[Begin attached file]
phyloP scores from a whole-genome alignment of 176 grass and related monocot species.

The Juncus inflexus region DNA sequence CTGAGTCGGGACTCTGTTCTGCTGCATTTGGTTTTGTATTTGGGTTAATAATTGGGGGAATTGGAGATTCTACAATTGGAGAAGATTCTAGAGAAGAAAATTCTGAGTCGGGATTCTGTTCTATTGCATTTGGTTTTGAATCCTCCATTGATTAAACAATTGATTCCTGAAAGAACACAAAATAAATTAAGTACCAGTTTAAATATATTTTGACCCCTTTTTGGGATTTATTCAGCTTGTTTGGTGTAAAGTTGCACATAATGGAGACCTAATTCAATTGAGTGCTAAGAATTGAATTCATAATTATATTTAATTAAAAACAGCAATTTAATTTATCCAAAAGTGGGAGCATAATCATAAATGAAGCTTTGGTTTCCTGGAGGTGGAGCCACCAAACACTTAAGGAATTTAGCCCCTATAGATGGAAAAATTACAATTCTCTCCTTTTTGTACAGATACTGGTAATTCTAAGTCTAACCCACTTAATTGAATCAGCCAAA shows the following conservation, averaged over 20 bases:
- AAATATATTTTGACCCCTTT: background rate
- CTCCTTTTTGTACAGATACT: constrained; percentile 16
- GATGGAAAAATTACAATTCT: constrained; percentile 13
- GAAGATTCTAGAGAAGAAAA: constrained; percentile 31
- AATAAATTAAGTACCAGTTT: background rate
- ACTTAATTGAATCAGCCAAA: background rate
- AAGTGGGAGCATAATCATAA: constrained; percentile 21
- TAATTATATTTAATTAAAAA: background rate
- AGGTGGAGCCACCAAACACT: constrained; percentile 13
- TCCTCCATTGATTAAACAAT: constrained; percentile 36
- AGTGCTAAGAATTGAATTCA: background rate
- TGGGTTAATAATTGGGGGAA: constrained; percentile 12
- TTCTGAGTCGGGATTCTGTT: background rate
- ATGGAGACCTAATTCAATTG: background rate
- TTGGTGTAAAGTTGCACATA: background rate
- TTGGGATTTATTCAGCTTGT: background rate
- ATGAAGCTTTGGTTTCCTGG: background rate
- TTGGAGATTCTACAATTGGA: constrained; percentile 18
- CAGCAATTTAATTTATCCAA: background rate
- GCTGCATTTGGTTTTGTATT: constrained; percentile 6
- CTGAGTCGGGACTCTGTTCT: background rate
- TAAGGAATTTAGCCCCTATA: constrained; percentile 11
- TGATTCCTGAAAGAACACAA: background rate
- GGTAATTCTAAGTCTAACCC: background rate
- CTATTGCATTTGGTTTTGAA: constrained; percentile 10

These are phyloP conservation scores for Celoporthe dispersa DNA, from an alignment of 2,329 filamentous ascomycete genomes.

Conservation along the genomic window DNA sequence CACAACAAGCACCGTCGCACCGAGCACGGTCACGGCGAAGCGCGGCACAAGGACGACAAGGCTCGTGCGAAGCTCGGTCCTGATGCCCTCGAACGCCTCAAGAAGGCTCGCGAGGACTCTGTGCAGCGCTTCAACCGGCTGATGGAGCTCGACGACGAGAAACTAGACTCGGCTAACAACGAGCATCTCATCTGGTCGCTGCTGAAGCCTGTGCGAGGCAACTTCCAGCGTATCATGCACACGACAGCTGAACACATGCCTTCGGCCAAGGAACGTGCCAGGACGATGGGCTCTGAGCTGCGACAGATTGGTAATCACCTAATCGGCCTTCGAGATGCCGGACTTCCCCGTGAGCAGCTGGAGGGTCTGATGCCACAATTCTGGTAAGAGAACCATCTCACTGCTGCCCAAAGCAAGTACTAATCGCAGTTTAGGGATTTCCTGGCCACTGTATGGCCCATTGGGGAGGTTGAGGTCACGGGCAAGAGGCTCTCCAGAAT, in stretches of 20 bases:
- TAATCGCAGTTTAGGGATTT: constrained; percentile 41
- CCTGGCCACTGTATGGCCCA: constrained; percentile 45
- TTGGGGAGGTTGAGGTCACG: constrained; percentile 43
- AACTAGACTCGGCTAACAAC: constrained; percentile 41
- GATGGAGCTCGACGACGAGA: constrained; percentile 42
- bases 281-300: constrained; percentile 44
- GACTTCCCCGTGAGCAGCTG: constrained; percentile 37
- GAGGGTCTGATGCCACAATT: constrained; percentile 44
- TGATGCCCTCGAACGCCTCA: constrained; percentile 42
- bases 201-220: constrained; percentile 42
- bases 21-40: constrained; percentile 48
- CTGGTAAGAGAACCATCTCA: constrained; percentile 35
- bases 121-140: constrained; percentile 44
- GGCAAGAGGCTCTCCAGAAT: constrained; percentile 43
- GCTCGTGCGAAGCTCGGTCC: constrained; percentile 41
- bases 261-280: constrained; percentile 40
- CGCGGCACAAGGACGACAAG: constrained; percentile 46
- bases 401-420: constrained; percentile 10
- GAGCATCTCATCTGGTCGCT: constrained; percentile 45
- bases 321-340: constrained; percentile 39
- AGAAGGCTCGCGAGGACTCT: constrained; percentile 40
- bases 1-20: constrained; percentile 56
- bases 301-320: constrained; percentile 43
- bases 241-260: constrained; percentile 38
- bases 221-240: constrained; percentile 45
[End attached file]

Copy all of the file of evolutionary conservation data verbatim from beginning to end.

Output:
phyloP scores from a whole-genome alignment of 176 grass and related monocot species.

The Juncus inflexus region DNA sequence CTGAGTCGGGACTCTGTTCTGCTGCATTTGGTTTTGTATTTGGGTTAATAATTGGGGGAATTGGAGATTCTACAATTGGAGAAGATTCTAGAGAAGAAAATTCTGAGTCGGGATTCTGTTCTATTGCATTTGGTTTTGAATCCTCCATTGATTAAACAATTGATTCCTGAAAGAACACAAAATAAATTAAGTACCAGTTTAAATATATTTTGACCCCTTTTTGGGATTTATTCAGCTTGTTTGGTGTAAAGTTGCACATAATGGAGACCTAATTCAATTGAGTGCTAAGAATTGAATTCATAATTATATTTAATTAAAAACAGCAATTTAATTTATCCAAAAGTGGGAGCATAATCATAAATGAAGCTTTGGTTTCCTGGAGGTGGAGCCACCAAACACTTAAGGAATTTAGCCCCTATAGATGGAAAAATTACAATTCTCTCCTTTTTGTACAGATACTGGTAATTCTAAGTCTAACCCACTTAATTGAATCAGCCAAA shows the following conservation, averaged over 20 bases:
- AAATATATTTTGACCCCTTT: background rate
- CTCCTTTTTGTACAGATACT: constrained; percentile 16
- GATGGAAAAATTACAATTCT: constrained; percentile 13
- GAAGATTCTAGAGAAGAAAA: constrained; percentile 31
- AATAAATTAAGTACCAGTTT: background rate
- ACTTAATTGAATCAGCCAAA: background rate
- AAGTGGGAGCATAATCATAA: constrained; percentile 21
- TAATTATATTTAATTAAAAA: background rate
- AGGTGGAGCCACCAAACACT: constrained; percentile 13
- TCCTCCATTGATTAAACAAT: constrained; percentile 36
- AGTGCTAAGAATTGAATTCA: background rate
- TGGGTTAATAATTGGGGGAA: constrained; percentile 12
- TTCTGAGTCGGGATTCTGTT: background rate
- ATGGAGACCTAATTCAATTG: background rate
- TTGGTGTAAAGTTGCACATA: background rate
- TTGGGATTTATTCAGCTTGT: background rate
- ATGAAGCTTTGGTTTCCTGG: background rate
- TTGGAGATTCTACAATTGGA: constrained; percentile 18
- CAGCAATTTAATTTATCCAA: background rate
- GCTGCATTTGGTTTTGTATT: constrained; percentile 6
- CTGAGTCGGGACTCTGTTCT: background rate
- TAAGGAATTTAGCCCCTATA: constrained; percentile 11
- TGATTCCTGAAAGAACACAA: background rate
- GGTAATTCTAAGTCTAACCC: background rate
- CTATTGCATTTGGTTTTGAA: constrained; percentile 10

These are phyloP conservation scores for Celoporthe dispersa DNA, from an alignment of 2,329 filamentous ascomycete genomes.

Conservation along the genomic window DNA sequence CACAACAAGCACCGTCGCACCGAGCACGGTCACGGCGAAGCGCGGCACAAGGACGACAAGGCTCGTGCGAAGCTCGGTCCTGATGCCCTCGAACGCCTCAAGAAGGCTCGCGAGGACTCTGTGCAGCGCTTCAACCGGCTGATGGAGCTCGACGACGAGAAACTAGACTCGGCTAACAACGAGCATCTCATCTGGTCGCTGCTGAAGCCTGTGCGAGGCAACTTCCAGCGTATCATGCACACGACAGCTGAACACATGCCTTCGGCCAAGGAACGTGCCAGGACGATGGGCTCTGAGCTGCGACAGATTGGTAATCACCTAATCGGCCTTCGAGATGCCGGACTTCCCCGTGAGCAGCTGGAGGGTCTGATGCCACAATTCTGGTAAGAGAACCATCTCACTGCTGCCCAAAGCAAGTACTAATCGCAGTTTAGGGATTTCCTGGCCACTGTATGGCCCATTGGGGAGGTTGAGGTCACGGGCAAGAGGCTCTCCAGAAT, in stretches of 20 bases:
- TAATCGCAGTTTAGGGATTT: constrained; percentile 41
- CCTGGCCACTGTATGGCCCA: constrained; percentile 45
- TTGGGGAGGTTGAGGTCACG: constrained; percentile 43
- AACTAGACTCGGCTAACAAC: constrained; percentile 41
- GATGGAGCTCGACGACGAGA: constrained; percentile 42
- bases 281-300: constrained; percentile 44
- GACTTCCCCGTGAGCAGCTG: constrained; percentile 37
- GAGGGTCTGATGCCACAATT: constrained; percentile 44
- TGATGCCCTCGAACGCCTCA: constrained; percentile 42
- bases 201-220: constrained; percentile 42
- bases 21-40: constrained; percentile 48
- CTGGTAAGAGAACCATCTCA: constrained; percentile 35
- bases 121-140: constrained; percentile 44
- GGCAAGAGGCTCTCCAGAAT: constrained; percentile 43
- GCTCGTGCGAAGCTCGGTCC: constrained; percentile 41
- bases 261-280: constrained; percentile 40
- CGCGGCACAAGGACGACAAG: constrained; percentile 46
- bases 401-420: constrained; percentile 10
- GAGCATCTCATCTGGTCGCT: constrained; percentile 45
- bases 321-340: constrained; percentile 39
- AGAAGGCTCGCGAGGACTCT: constrained; percentile 40
- bases 1-20: constrained; percentile 56
- bases 301-320: constrained; percentile 43
- bases 241-260: constrained; percentile 38
- bases 221-240: constrained; percentile 45